Like all arachnids, spiders begin life as eggs. How do they grow into the eight-legged, web-weaving expert hunters familiar to homeowners? The key is molting. Like reptiles, amphibians and arthropods — from cicadas to crabs — spiders periodically "shed their skin" at key points in their life cycle.
Do all spiders molt?
Yes. If spiders didn’t "shed their skin," they couldn’t grow. Consider that some tarantulas grow to be as large as 4 or 5 inches across, with a leg span of up to 7 inches, and it becomes easier to understand why molting occurs.
Spiders do not have skin in the same way that human beings and most other mammals do, nor do they have an internal skeleton. Instead, like insects, spiders are equipped with an exoskeleton – a hard, external covering that provides both structural support and protection from predators (think "bulletproof vest" or "body armor"). Exoskeletons are mostly comprised of chitin, a fiber that can be both rigid and flexible, such as in the membranes that allow the spider's legs to bend at its several joints. Spider exoskeletons are also more elastic around the stomach, enabling that organ to expand following a meal.
The hard exoskeleton doesn’t change size and grow as the spider does. Therefore, spiders must shed their old exoskeletons to make room for new ones. For example, brown recluse spiderlings stay in the web with their mother for the first one or two molts before moving to other locations. Brown recluse spiders eventually molt five to eight times before reaching full maturity. Other spider species can molt up to a dozen times over the course of their lifespan.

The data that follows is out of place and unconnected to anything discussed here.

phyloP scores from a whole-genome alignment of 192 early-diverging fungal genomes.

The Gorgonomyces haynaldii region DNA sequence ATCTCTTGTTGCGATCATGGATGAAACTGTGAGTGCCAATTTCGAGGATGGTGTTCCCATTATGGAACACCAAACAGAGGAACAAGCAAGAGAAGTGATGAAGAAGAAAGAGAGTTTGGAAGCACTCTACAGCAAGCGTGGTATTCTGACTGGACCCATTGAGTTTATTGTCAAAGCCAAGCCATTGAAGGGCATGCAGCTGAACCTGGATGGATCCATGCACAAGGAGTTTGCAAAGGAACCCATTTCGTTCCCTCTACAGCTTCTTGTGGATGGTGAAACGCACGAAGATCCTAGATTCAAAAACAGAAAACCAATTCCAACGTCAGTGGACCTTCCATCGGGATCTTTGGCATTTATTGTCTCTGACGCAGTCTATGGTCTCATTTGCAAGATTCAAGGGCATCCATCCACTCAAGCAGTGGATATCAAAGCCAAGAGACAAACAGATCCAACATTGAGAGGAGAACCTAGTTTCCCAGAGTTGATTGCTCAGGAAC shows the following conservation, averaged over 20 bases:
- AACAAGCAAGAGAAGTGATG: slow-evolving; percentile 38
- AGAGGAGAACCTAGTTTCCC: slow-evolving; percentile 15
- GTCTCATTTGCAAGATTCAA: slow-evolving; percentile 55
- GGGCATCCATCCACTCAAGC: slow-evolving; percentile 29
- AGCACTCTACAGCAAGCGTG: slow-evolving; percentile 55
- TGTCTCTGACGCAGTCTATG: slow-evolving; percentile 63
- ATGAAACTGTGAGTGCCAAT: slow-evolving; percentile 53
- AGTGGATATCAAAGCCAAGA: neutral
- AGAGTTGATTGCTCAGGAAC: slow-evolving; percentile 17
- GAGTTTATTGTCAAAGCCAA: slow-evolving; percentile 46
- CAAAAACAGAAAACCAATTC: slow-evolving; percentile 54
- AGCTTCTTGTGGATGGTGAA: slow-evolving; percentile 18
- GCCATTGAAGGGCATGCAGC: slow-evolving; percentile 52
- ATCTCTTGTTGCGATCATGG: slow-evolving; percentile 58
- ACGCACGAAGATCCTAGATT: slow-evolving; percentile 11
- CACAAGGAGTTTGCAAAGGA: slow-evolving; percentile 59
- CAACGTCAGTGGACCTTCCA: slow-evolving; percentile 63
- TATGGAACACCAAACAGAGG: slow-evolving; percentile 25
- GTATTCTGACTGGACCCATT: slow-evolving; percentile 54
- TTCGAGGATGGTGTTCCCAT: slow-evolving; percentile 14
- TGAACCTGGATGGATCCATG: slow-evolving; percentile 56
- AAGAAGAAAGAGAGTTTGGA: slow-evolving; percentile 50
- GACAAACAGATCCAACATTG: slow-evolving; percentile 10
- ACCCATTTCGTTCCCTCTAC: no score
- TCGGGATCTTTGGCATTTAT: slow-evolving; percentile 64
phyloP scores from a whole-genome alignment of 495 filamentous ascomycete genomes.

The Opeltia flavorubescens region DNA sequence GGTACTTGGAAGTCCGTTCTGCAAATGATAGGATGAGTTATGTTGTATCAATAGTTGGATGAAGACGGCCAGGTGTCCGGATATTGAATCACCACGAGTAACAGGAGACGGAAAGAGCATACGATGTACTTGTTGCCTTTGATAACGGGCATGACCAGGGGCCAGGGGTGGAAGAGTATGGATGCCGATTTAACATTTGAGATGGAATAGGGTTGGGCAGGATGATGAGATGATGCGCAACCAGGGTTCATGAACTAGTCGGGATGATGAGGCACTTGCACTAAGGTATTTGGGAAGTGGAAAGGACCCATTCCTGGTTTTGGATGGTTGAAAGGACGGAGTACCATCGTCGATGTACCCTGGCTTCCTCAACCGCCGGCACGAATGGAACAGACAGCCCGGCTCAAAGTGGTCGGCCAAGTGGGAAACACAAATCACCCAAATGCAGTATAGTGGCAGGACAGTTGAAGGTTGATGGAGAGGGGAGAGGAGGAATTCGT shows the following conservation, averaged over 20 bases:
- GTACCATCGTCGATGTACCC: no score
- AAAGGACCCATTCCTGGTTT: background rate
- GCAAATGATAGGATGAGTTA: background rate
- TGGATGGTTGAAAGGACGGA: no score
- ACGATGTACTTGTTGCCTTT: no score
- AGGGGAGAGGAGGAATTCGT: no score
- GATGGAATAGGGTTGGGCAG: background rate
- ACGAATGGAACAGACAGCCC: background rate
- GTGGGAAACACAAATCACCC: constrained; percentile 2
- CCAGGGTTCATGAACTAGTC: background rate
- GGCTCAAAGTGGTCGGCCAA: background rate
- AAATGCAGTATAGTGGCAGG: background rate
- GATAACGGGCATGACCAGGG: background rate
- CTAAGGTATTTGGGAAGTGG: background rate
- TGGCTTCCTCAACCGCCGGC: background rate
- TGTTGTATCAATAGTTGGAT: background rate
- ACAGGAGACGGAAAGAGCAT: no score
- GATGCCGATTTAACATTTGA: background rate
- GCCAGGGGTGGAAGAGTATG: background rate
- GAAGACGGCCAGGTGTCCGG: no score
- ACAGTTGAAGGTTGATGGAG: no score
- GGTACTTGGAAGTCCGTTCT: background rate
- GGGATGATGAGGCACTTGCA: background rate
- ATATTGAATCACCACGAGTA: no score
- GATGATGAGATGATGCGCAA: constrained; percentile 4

How do spiders shed their skin?
As the spider grows, it will need to shed its exoskeleton. Once shedding becomes necessary, the spider's body releases specific hormones to initiate the molting process. The spider's exoskeleton consists of two layers — an inner, elastic layer and an outer, rigid layer. During molting, the inner layer is broken down, and the spider reabsorbs the nutrients it contains for later use. The outer layer remains in place to protect the spider until the new exoskeleton is ready.
Meanwhile, the spider secretes a new, soft exoskeleton that is larger than its old one. This new, folded exoskeleton is ready to expand as soon as the old one is shed. The spider takes in air and uses the concentrated pressure of its blood to enlarge its body, cracking the old exoskeleton. Next, the spider pushes itself out through this fissure. The soft, unprotected spider now takes in air to create even more room in the soft exoskeleton, allowing for additional growth. The new exoskeleton then begins to harden, and when it reaches the proper degree of firmness, the molting process is complete.
The risks of molting
Molting can be quite a dangerous process for the spider. Most molts take quite a bit of time to complete. Moreover, without their protective exoskeleton, spiders are very vulnerable to attack by predators. During and immediately after they shed their old skin, their only protection is their new, soft exoskeleton. According to Cornell University, approximately 85 percent of arthropod deaths occur during the molting phase. Some spiders may even experience difficulty extracting themselves from their old exoskeletons. The result can be mutilation or a form of suffocation.
To protect themselves during molting, some spiders hide. When they’re molting and don’t want to be disturbed, tarantulas seal the entrances to their burrows with silk. Other spiders lower themselves on a silk line to put themselves out of the reach of predators while molting.
To learn more about these fascinating creatures, checkout this article on spiders eggs.